'Playing to so many different cultures has kept it fresh. We've been in a different country every week, let alone a different town. On a literal level, the piece is about the death of a man at the hands of fascism because of his race and beliefs, but it's also about the oppression of the poetic imagination. Everywhere in Eastern Europe they understood that.
'In many ways, Lithuania was typical of the tour, yet it was also very particular. This is a small country emerging from under the Russian yoke. Their thirst for art and independence was enormous. The play provoked the most phenomenal response. At the end there was this outburst of emotion and pleasure at what the piece did. Yet in Iceland, they loved the comedy but didn't respond to the tragedy.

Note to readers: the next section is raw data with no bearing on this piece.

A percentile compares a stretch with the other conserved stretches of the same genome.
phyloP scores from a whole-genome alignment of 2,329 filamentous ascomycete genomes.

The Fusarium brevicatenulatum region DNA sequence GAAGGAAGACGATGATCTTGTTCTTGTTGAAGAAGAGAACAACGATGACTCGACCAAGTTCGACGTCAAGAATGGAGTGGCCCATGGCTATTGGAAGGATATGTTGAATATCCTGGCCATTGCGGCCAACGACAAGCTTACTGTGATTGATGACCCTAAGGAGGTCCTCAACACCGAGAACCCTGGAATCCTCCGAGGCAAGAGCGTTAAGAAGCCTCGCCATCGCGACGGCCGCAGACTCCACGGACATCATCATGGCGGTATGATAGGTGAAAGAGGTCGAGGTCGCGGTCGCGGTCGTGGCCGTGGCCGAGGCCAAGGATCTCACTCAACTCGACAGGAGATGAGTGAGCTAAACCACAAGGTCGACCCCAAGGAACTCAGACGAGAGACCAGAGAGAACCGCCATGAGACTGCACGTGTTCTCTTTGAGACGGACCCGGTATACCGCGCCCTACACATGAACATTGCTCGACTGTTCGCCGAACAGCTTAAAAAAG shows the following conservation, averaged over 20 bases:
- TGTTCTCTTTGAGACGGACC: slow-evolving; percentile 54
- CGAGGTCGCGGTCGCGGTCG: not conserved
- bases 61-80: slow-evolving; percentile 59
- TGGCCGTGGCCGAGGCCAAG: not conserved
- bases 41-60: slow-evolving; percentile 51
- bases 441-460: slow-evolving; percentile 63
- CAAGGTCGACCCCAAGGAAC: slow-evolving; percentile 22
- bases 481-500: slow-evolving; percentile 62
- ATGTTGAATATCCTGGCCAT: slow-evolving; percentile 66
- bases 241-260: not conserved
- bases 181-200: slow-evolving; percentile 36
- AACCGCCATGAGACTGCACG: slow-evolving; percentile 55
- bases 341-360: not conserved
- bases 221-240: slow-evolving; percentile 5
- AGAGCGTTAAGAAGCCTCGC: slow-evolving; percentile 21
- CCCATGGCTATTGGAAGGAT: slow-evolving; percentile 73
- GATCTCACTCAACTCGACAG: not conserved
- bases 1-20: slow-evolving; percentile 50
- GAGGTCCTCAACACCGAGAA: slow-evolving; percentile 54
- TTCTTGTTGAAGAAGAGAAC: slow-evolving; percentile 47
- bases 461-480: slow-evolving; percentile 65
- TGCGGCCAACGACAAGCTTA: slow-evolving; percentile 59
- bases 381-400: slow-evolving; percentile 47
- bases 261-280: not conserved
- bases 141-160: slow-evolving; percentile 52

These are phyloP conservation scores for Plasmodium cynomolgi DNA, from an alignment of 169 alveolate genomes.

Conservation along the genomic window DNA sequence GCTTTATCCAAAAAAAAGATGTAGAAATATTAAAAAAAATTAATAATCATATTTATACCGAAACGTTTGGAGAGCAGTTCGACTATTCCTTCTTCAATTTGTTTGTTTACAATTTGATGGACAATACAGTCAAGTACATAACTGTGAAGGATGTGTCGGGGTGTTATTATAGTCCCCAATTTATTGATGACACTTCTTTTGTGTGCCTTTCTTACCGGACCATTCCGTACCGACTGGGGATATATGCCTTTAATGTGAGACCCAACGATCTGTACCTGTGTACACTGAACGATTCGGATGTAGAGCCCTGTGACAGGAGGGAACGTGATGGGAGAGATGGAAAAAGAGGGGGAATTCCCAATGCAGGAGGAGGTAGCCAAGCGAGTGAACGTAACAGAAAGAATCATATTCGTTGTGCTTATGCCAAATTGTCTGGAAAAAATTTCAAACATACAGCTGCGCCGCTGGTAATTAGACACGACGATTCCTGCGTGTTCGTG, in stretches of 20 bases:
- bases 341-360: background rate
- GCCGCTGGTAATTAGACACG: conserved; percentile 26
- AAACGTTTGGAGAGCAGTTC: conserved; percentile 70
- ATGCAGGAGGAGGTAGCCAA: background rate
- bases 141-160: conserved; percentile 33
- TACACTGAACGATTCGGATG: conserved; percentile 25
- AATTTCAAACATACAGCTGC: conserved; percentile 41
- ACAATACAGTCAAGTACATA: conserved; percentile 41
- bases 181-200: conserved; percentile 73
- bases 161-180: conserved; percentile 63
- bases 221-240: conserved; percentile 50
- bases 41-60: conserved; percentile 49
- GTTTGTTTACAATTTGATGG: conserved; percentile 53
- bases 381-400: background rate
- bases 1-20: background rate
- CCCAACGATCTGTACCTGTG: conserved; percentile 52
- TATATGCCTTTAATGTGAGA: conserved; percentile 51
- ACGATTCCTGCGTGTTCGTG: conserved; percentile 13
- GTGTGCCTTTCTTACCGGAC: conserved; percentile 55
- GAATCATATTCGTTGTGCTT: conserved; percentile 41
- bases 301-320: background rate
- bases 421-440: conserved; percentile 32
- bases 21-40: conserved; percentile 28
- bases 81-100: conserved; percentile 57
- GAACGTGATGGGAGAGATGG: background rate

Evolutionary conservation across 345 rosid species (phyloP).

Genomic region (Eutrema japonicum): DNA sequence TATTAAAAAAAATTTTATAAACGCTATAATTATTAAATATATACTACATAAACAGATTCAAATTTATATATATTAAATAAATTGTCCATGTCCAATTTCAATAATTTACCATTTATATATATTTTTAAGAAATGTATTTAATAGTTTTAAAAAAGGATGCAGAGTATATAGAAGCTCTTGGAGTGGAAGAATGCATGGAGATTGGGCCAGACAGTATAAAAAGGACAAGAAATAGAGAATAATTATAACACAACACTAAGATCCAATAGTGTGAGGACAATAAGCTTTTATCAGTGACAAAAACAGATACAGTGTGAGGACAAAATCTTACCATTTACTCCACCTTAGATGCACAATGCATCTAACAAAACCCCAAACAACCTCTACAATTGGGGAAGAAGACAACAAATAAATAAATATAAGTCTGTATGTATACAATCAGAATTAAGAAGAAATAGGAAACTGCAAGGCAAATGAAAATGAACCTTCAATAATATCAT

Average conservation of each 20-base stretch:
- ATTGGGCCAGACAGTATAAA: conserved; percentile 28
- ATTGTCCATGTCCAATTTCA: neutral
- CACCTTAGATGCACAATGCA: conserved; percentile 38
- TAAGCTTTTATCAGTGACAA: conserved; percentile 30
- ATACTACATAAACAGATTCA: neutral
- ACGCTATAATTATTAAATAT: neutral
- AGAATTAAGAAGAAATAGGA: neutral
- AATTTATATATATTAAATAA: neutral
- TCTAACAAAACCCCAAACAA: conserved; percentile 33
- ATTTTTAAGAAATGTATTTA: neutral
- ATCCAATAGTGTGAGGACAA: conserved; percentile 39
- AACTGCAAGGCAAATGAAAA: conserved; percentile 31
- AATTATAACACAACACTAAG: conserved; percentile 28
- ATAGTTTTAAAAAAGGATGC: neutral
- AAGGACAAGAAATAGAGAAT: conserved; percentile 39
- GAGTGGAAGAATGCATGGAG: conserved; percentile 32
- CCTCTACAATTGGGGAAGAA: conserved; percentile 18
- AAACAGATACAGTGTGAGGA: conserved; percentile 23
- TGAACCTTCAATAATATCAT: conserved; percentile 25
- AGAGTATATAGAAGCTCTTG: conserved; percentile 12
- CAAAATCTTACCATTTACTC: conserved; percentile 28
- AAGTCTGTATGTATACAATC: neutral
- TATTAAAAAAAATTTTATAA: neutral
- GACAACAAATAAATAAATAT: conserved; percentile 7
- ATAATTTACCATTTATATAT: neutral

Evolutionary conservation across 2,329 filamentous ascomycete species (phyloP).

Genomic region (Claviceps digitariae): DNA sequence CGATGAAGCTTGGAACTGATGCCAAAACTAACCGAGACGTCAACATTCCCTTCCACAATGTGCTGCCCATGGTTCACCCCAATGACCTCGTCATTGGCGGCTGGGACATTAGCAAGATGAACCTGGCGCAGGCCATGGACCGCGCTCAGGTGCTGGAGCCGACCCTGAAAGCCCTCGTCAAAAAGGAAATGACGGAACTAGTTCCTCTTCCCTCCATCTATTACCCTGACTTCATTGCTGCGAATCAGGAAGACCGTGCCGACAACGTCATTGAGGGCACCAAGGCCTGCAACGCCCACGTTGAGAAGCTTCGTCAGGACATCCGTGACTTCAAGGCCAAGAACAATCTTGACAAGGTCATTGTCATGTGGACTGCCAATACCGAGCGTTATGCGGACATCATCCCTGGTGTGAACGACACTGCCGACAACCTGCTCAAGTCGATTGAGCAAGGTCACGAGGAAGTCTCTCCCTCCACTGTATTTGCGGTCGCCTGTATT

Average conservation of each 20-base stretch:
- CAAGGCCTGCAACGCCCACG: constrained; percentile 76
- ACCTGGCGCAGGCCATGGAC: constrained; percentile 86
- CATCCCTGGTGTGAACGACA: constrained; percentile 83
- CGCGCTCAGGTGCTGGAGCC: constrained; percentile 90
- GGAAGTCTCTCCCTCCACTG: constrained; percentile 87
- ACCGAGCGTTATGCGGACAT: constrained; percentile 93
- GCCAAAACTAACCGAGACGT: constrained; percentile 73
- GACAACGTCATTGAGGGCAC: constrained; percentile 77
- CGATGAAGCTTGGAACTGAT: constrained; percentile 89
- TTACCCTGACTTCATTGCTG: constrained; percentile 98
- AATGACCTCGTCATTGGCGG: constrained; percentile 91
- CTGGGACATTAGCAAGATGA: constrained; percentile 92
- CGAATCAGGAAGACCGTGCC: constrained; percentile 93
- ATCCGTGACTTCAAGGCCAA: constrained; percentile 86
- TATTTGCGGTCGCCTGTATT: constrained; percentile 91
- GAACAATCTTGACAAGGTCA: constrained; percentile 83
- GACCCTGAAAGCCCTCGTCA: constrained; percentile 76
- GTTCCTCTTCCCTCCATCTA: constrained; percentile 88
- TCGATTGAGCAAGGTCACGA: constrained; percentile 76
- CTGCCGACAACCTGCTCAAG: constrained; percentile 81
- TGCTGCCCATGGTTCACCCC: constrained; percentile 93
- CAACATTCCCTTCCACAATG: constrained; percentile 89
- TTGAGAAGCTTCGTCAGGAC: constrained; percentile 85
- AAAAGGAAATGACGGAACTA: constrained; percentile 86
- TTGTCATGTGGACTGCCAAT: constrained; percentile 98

'There are so many cultural differences you cannot foresee. We used Russian music for its sound. That didn't go down too well in some places.' In Brazil they discovered (too late) that our word 'OK means 'fuck off. Things should be a little clearer at the Young Vic.
The Street of Crocodiles opens tonight at the Young Vic (box office: 071-928 6363)
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